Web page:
Takayuki Kochi, project manager for Toyota, with the new driver information systems.
Toyota is trialling a new driver information system which, if successful, could start to appear in Japanese cities around 2015. Trials started in March this year.
The Next Generation Vehicle Infrastructure Co-operation Service consists of sensors mounted on city streets that communicate with vehicles by radio. Vehicles would require an onboard unit to receive the data.
The information is particularly designed to help drivers in crowded urban streets whose visibility is obscured by large vehicles such as trucks or buses. Typical information would include warning drivers about to turn right – Japan drives on the left – of oncoming vehicles or pedestrians crossing the road.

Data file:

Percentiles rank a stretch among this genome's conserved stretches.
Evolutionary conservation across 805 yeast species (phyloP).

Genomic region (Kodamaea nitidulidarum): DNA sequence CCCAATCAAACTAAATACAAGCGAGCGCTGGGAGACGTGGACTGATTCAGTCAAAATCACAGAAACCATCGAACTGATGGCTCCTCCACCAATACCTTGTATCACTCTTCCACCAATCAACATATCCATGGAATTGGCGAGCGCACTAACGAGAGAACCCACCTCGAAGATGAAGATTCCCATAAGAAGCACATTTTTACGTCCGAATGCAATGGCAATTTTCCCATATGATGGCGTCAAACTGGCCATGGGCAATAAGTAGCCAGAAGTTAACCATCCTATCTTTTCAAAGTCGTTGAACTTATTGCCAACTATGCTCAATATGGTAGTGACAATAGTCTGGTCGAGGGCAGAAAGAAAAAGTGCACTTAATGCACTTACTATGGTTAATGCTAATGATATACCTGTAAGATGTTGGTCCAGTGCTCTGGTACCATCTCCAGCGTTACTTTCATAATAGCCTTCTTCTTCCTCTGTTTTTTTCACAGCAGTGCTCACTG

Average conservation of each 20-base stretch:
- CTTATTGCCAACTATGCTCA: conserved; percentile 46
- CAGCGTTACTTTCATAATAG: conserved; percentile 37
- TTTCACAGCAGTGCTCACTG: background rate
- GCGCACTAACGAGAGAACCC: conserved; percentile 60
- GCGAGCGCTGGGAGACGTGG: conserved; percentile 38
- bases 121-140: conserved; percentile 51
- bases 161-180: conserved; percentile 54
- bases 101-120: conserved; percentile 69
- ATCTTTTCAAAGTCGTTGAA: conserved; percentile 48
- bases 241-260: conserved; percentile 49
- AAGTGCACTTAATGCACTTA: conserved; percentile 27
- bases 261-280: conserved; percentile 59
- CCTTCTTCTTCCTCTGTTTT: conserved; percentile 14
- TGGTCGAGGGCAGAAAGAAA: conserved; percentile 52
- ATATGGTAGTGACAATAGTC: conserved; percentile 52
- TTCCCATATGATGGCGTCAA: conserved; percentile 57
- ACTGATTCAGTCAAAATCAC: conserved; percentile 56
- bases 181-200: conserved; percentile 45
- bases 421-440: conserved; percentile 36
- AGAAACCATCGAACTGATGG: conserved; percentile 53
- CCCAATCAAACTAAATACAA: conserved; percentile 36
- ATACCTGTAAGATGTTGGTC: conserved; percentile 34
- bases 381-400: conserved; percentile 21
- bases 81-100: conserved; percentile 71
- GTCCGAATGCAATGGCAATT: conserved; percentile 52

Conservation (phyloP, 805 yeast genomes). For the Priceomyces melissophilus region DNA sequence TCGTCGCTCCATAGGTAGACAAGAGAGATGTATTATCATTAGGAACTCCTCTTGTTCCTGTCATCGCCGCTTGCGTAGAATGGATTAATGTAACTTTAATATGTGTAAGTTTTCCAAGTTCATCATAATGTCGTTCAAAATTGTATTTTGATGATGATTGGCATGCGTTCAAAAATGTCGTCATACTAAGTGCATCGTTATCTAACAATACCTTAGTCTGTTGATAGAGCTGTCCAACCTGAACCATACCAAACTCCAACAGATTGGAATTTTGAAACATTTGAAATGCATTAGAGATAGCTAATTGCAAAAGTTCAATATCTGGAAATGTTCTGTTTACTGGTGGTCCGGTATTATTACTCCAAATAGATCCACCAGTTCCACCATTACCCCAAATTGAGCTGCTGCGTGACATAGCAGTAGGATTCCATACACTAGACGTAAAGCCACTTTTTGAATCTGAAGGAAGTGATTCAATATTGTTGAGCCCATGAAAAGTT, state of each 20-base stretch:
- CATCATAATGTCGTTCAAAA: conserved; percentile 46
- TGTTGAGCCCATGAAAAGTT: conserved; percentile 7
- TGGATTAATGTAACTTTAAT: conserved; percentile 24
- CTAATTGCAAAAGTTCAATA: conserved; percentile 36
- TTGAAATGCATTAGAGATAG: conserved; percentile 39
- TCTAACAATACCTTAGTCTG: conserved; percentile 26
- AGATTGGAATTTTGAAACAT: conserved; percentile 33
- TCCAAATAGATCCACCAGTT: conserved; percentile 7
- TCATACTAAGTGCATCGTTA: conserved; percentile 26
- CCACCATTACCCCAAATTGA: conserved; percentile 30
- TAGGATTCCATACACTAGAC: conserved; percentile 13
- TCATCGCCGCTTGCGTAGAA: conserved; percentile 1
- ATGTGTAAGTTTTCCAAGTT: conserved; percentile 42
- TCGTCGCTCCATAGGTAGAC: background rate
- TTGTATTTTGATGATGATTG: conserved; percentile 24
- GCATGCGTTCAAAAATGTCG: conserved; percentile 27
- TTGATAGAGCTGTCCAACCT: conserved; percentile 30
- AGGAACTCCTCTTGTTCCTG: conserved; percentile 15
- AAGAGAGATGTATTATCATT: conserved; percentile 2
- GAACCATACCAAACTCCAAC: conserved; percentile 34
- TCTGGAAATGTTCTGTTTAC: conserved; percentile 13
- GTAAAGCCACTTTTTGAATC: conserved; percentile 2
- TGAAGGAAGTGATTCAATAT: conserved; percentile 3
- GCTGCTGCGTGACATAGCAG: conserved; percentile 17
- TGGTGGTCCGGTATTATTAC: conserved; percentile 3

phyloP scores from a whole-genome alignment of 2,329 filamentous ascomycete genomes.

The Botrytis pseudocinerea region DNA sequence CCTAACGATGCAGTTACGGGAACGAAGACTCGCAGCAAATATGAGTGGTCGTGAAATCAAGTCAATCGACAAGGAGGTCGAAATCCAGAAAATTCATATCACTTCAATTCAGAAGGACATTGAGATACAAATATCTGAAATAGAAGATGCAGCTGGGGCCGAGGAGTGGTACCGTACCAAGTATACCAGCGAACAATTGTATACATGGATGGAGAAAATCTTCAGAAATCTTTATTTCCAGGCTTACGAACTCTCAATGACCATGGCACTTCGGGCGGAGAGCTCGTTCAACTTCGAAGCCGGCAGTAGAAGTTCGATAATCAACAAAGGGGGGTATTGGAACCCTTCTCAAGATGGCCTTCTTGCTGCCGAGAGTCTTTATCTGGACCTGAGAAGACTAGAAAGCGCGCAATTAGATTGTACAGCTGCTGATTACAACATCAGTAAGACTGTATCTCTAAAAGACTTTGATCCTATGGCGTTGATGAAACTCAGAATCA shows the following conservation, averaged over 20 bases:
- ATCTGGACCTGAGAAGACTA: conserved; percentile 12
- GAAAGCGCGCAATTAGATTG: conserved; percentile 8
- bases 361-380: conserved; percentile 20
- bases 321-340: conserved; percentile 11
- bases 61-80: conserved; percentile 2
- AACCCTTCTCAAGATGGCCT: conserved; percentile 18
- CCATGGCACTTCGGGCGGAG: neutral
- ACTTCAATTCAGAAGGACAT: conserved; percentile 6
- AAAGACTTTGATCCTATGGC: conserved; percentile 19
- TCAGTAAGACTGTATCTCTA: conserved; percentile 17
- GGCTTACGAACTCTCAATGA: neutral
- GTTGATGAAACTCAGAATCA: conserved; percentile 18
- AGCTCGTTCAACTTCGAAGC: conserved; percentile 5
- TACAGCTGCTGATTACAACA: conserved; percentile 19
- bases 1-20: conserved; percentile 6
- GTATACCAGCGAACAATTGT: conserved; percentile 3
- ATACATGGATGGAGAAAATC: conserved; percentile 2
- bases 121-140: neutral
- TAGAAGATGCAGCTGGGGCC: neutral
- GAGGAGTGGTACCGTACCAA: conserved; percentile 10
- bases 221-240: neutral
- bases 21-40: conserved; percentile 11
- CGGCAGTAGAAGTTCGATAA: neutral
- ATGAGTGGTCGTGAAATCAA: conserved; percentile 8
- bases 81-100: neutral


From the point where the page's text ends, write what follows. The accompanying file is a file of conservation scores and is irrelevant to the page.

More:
The system also tells the driver when traffic lights are about to change to green, warning him to check his surroundings. It will also warn a driver approaching traffic lights if they are about to turn red and give information on the best moment to decelerate in order to minimise fuel consumption.
Toyota’s system also includes vehicle-to-vehicle communication, by which sensors would warn a driver attempting to turn at an intersection with restricted viewlines – because of parked cars or high hedges, for example – of approaching traffic.